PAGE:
Politics and Technology – The Minefield of Social Media

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Published in The Huffington Post on Friday, 6th January, 2012.

The furore over Diane Abbott’s reckless tweeting during the past 24 hours has once again thrust the relationship between politics and technology back into the spotlight.

Throughout modern history, innovations in the way that we communicate with each other have had a profound impact on way that politics is carried out. The emergence of the print media, the telegram, radio and television have all revolutionised the way that politicians operate.

Today, the internet and 24 hour news organisations mean they must always stay on message or risk finding themselves embroiled in controversy – as Diane Abbott, like many before her, has so spectacularly demonstrated.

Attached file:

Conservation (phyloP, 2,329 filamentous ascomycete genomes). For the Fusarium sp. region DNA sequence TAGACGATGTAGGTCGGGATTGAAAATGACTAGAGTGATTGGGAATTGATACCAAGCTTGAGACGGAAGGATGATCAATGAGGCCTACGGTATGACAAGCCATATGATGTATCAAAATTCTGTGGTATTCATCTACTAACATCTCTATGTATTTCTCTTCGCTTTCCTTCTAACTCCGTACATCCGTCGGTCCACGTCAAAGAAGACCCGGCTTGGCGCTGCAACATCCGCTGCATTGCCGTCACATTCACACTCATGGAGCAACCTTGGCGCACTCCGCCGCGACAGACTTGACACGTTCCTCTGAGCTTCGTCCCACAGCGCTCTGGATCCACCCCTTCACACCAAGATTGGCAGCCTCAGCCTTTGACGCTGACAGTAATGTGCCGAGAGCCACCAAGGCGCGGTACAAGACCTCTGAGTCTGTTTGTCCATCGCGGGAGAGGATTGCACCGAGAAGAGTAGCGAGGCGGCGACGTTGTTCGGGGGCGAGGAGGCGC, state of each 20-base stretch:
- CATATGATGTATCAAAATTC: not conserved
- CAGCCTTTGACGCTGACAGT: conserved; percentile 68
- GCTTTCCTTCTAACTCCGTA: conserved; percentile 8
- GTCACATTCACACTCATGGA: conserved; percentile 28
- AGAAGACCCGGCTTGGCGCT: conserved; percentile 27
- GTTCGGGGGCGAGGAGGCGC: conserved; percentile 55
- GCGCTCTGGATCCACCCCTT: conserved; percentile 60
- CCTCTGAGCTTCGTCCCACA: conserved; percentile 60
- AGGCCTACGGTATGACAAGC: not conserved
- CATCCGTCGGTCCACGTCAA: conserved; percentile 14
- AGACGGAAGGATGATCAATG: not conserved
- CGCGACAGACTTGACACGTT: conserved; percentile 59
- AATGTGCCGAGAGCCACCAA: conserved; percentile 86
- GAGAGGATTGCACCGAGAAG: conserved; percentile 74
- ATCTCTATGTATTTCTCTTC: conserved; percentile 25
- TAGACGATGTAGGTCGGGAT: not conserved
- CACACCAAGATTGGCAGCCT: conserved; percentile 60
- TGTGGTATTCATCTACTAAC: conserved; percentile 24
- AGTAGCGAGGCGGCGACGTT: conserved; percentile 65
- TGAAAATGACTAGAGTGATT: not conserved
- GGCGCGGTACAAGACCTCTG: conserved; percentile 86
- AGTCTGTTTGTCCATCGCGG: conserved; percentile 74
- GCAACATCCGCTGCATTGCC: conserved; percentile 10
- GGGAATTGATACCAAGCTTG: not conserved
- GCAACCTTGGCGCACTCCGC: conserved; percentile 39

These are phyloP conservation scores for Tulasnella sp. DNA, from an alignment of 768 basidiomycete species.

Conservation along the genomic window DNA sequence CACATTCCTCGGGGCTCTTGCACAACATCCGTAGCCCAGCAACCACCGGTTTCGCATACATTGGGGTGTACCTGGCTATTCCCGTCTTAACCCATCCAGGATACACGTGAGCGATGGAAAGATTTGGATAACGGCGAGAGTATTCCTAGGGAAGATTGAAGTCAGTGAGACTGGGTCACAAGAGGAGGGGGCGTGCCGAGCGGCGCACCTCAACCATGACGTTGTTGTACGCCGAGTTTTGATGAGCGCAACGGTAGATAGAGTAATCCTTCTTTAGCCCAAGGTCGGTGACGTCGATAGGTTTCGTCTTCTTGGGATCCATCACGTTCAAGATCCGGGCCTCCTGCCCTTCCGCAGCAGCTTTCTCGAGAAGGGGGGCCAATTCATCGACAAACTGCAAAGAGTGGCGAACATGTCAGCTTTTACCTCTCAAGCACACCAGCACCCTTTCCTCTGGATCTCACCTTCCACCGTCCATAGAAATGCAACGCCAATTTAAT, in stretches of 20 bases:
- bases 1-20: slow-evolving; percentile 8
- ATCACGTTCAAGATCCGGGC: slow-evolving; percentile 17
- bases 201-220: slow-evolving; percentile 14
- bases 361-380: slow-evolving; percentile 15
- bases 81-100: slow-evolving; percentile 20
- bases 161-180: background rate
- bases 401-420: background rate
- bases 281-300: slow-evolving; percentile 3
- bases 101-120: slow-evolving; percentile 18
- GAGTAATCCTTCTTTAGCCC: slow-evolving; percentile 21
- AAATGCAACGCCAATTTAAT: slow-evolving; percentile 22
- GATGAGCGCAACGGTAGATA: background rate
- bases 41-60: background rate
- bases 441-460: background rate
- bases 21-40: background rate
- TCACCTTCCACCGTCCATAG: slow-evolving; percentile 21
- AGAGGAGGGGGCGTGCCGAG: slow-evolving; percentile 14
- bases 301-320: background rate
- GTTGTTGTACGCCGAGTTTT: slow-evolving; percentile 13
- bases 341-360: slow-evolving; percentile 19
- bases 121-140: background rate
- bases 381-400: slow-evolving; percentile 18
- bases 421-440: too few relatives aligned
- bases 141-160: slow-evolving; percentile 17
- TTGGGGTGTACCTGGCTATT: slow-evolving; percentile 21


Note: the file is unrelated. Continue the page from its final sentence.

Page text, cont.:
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Will social media networks come back to haunt tomorrow’s politicians?

Throughout modern history innovations in the way that we communicate with each other have had a profound impact on the political landscape. The emergence of the print media, the telegram, radio and television have all revolutionised the way that politicians operate. Today the internet and twenty-four hour news organisations mean they must always stay on message and never switch off. This is in stark contrast to previous eras. In a time before the majority of households owned a television, Labour Prime Minister Clement Atlee was asked by journalists if he had anything to say to the nation as he returned from a foreign trip. As he stood on the runway his response was a stern “no.” Imagine the reaction if this had come from David Cameron or Tony Blair. Atlee was a pre-eminent figure of the twentieth century but sad fact is that he would not have stood a chance today.

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